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Menopause is the time in a woman's life when her period stops. Technically, a woman reaches this point when she has not had a period for 12 months in a row and there are no other causes for it. Many women have symptoms, such as hot flashes, as they approach this change. The average age of menopausal women is 51.
Menopause is a normal change in a woman's life when her period stops. That's why some people call it "the change of life." During menopause, a woman's body slowly makes less of the hormones estrogen and progesterone. This often happens between the ages of 45 and 55. A woman has reached menopause when she has not had a period for 12 months in a row and there are no other causes for this change.
As you near menopause, you may have symptoms as a result of the changes your body is making. Many women wonder if these changes are normal, and many are confused about how to treat their symptoms. You can feel better by learning as much as possible about menopause and talking with your doctor about your health and symptoms. If you want to treat your symptoms, your doctor can tell you more about your options and help you make the best treatment choices.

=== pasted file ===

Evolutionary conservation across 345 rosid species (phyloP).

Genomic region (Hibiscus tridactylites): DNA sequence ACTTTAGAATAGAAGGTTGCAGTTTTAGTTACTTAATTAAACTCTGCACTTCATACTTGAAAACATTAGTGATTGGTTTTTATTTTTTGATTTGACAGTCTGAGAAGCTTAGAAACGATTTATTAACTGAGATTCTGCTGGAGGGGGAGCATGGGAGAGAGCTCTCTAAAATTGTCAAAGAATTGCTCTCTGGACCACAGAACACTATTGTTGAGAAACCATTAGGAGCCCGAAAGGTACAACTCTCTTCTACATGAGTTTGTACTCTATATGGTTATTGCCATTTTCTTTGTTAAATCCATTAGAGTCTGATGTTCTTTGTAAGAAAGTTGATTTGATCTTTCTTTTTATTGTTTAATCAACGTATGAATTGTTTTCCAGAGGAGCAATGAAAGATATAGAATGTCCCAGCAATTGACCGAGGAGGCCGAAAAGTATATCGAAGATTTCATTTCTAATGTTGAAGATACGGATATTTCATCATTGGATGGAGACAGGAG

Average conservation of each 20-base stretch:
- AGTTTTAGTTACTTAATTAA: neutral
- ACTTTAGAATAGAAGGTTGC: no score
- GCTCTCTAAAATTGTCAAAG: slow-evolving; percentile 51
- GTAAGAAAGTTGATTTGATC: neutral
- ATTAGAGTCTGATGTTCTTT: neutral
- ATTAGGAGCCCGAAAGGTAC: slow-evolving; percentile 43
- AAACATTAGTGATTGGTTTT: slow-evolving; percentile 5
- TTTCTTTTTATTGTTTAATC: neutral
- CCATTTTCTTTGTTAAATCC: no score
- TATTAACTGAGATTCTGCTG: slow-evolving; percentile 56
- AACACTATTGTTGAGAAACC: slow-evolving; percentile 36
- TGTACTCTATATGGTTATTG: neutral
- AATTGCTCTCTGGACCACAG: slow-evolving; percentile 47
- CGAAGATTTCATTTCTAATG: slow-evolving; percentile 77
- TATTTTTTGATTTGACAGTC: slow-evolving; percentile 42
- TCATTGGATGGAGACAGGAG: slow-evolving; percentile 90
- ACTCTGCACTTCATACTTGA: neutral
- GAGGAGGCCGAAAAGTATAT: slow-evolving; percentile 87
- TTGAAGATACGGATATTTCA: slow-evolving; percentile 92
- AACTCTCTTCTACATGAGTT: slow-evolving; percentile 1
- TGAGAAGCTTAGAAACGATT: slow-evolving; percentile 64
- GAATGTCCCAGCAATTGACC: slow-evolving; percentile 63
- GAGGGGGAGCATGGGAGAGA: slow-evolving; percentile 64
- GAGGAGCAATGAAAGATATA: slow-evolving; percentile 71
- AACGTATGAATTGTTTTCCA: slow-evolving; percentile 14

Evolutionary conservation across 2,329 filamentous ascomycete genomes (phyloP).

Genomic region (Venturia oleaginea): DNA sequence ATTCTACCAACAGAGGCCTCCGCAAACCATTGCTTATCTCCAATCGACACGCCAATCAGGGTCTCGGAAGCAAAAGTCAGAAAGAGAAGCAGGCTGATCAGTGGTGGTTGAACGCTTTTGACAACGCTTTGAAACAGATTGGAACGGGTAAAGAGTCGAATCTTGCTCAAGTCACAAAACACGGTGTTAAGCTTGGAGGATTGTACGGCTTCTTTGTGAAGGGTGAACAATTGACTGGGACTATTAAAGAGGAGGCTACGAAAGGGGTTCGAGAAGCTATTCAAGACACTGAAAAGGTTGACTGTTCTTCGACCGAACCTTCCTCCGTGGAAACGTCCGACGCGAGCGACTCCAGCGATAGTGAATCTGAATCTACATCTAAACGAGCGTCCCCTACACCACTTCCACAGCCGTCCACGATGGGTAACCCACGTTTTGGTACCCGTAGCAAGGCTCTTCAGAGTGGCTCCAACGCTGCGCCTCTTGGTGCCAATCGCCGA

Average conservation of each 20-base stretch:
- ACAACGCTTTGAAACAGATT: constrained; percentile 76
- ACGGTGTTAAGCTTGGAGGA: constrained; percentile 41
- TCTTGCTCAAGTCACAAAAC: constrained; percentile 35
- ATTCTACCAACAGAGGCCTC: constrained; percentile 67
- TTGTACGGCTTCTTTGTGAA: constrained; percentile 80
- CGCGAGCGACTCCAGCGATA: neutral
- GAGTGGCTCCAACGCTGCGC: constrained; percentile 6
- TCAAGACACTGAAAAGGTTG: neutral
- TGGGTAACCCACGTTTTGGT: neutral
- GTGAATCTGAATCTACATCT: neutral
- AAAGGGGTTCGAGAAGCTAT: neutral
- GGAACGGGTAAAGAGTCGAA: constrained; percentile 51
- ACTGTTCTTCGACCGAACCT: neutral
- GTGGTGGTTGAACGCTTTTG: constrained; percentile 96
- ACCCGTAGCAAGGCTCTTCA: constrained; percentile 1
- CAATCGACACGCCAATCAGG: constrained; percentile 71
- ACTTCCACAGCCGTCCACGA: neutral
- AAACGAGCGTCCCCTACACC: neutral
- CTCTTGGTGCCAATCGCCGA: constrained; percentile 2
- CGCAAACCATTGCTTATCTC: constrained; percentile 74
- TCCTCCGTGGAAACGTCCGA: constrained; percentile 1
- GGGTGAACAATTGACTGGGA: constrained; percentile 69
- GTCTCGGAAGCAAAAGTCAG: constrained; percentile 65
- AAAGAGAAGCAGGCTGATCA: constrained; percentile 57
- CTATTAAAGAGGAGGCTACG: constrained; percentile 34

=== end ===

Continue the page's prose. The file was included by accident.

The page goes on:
(Click Menopause Symptoms for more information on this topic.)
Menopause is a normal part of life, just like puberty. It is the time of your last period, but symptoms can begin several years before your last period and last for months, or even years, thereafter. Sometime around age 40, you might notice that your period is different -- how long it lasts, how much you bleed, or how often it happens may not be the same. Or, without warning, you might find yourself feeling very warm during the day or in the middle of the night. Changing levels of estrogen and progesterone, which are two female hormones made in your ovaries, might lead to these symptoms.
Many women and their doctors call this time of change "perimenopause." Perimenopause often begins several years before your last menstrual period. It lasts for one year after your last period. A full year without a period is needed before you can say you have been "through menopause." Postmenopause follows menopause and lasts the rest of your life.